Investigating the links between anticholinergic drugs and benzodiazepines and risk of dementia
Research project: ABCD study: Anticholinergics, Benzodiazepines, Cognition and Dementia
Lead Investigator: Dr George Savva
Institution: University of East Anglia
Grant type: Project grant
Duration: 3 years
Why did we fund this project?
Comments from members of our Research Network:
'A very interesting line of research and one that should be able to draw some important conclusions on the effects of taking named medications.'
'The more medical knowledge about the impact of medications for particular conditions on other different conditions, the better. In particular, we need to know which medications result in loss of cognitive function and/or dementia.'
'If as it seems there is a risk that medication given to older persons could lead to dementia then it is urgent that work is done to clarify the situation.'
What do we already know?
Many commonly used medicines including some used for urinary incontinence, depression, asthma, and heart problems block a chemical within the brain (called a neurotransmitter) that affects many body systems. The chemical is acetylcholine and drugs that block this have an 'anticholinergic' effect.
Anticholinergic medications can cause dry mouth, low blood pressure and also confusion, difficulty concentrating, agitation and memory problems. These side effects have been assumed to be temporary, but recent studies suggest that long term use of anticholinergics may cause cognitive decline and dementia.
Recent studies consistently find that up to 10% of adults aged 50 and over regularly uses a medication with anticholinergic activity, with nearly half of older people using one or more medications that may be anticholinergic, and many of these regularly using more than one.
Benzodiazepines are another group of drugs that harm cognitive function. Benzodiazepines are most often used to treat anxiety and insomnia and at any time are being used by up to 10% of older people. Even though benzodiazepines are only supposed to be used for a few weeks, they are highly addictive with serious withdrawal reactions and surveys show that many people take benzodiazepines for years.
As with anticholinergics, benzodiazepines are known to affect memory, concentration and coordination, but whether this continues after quitting is controversial. More recently, similar drugs called 'z-drugs' (including zolpidem, zopiclone, and zaleplon) have been developed to replace benzodiazepines in the treatment of insomnia, but their cognitive effects are not so well understood.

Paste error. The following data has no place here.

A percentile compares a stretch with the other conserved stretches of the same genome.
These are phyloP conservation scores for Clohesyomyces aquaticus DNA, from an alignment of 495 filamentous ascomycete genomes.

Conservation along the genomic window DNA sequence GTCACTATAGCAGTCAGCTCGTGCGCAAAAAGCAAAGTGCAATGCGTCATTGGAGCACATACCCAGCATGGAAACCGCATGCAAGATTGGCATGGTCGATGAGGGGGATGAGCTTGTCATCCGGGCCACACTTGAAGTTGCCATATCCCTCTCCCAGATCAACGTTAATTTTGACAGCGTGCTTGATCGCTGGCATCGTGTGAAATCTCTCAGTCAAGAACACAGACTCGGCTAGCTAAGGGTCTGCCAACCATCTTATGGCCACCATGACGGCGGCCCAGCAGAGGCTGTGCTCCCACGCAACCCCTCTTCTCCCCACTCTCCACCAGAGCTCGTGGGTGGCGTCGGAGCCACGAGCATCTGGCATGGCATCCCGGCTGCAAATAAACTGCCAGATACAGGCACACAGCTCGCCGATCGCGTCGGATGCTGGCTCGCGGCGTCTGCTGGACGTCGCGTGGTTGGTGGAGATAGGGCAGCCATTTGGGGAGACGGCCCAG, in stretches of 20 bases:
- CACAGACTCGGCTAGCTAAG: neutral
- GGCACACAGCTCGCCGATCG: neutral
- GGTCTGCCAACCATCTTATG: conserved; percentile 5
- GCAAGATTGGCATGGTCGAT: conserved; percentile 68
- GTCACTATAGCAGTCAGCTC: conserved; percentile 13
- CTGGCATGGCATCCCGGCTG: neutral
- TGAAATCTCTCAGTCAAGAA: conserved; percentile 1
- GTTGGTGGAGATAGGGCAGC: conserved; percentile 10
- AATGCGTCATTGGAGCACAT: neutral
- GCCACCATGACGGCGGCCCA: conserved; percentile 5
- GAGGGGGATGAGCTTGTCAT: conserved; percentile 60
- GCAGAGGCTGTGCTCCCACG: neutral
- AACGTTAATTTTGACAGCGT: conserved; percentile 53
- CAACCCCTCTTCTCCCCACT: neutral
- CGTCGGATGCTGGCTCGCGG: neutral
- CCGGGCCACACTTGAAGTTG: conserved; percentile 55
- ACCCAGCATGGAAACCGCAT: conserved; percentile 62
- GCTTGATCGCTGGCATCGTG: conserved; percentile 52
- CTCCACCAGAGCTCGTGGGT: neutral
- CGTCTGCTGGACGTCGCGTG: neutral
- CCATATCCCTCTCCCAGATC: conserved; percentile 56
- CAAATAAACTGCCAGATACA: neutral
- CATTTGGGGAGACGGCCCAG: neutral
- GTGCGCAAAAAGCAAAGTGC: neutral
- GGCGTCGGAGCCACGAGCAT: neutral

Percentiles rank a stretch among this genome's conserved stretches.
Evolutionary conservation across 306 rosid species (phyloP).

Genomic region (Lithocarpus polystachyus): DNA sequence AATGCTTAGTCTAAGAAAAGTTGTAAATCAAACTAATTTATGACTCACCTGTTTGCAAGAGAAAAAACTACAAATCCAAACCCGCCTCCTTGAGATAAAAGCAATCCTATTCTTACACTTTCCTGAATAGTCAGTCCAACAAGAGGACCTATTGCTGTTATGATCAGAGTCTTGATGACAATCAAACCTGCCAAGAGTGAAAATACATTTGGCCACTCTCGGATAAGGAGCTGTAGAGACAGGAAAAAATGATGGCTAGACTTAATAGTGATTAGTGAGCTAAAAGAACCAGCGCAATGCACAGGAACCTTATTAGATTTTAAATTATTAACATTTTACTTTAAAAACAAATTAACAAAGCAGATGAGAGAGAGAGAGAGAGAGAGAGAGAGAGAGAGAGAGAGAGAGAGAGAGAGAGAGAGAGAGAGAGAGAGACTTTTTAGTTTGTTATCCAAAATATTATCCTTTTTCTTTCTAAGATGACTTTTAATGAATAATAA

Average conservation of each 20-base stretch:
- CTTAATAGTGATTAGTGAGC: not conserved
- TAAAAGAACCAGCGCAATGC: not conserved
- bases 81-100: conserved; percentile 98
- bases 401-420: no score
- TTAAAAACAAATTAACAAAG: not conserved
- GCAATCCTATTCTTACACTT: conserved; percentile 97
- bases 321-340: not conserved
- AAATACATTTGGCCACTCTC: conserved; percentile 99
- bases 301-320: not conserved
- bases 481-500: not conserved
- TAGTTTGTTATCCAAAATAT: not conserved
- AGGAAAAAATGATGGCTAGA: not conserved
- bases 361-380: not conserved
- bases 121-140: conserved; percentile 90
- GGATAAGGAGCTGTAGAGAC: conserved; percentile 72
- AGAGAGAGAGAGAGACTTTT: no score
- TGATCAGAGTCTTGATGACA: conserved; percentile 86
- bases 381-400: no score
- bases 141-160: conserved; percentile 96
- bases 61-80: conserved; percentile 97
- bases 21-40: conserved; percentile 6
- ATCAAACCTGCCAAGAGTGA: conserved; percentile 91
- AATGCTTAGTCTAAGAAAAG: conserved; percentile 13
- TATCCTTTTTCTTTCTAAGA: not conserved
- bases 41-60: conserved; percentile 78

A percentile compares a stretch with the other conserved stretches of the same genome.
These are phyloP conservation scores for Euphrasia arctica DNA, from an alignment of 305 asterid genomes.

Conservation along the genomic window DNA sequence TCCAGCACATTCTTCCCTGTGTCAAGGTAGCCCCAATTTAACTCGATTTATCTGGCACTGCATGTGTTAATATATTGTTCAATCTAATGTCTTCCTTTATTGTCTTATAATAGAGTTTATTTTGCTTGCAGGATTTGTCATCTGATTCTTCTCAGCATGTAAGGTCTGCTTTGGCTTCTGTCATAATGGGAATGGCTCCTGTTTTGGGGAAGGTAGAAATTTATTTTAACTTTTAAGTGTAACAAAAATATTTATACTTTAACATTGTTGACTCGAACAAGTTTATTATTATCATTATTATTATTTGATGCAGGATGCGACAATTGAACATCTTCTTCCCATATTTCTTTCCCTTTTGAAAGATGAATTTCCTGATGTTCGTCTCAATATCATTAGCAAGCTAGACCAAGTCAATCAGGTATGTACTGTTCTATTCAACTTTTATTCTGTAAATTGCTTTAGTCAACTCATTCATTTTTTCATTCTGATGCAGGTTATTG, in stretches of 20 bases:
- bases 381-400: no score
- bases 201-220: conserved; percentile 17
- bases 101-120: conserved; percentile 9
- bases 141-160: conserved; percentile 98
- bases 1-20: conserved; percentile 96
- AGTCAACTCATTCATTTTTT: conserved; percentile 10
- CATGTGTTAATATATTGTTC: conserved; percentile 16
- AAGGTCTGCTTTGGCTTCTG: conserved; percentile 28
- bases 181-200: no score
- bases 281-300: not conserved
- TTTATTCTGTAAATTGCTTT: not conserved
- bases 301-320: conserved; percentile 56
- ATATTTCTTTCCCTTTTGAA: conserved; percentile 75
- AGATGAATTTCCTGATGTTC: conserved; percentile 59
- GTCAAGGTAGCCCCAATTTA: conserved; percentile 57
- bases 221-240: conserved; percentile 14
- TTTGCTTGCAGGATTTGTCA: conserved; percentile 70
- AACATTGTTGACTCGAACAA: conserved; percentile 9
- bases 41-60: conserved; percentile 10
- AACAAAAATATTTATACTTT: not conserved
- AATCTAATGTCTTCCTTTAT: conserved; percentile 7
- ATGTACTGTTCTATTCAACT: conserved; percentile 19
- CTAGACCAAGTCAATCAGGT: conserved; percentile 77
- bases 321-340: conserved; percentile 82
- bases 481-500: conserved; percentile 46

Despite advances in understanding the causes of dementia, a lot is still unexplained and we must continue to try to identify factors that contribute to dementia, particularly those that can be modified.
What does this project involve?
In this project the researchers will analyse data of older people from five sources to better understand whether and how anticholinergics, benzodiazepines and z-drugs can lead to long term cognitive decline and dementia.
This data will contain information on a range of factors, such as the health of people taking these drugs, including detailed health information (including information on theircognitive function). Taking data from several previous studies will strengthen the results.
This project will also investigate the relationship between taking these types of drugsand changes within the brain associated with the development of dementia, for example the build-up of amyloid plaques and vascular changes.
How will this benefit people with dementia?
At present, doctors are uncertain about the cognitive harms of anticholinergicmedications. If this study confirms a substantial cognitive decline associated with anticholinergic medications, then patients and doctors will be less inclined to use them, particularly with cognitively vulnerable people. If no effect is shown this will provide reassurance that anticholinergic medications, which are effective treatments for many medical conditions, can be used safely.
Benzodiazepines are widely used despite the known harms of their prolonged use. This research will significantly inform the current controversy regarding whether or not benzodiazepines lead to increased dementia risk, and in particular whether 'z-drugs' also have the same cognitive effects. This will inform official guidance on the use of benzodiazepines and z-drugs, and will inform those campaigning for reductions in their use, those offering benzodiazepine addiction services and those developing new pharmacological and non-pharmacological treatments for anxiety and insomnia.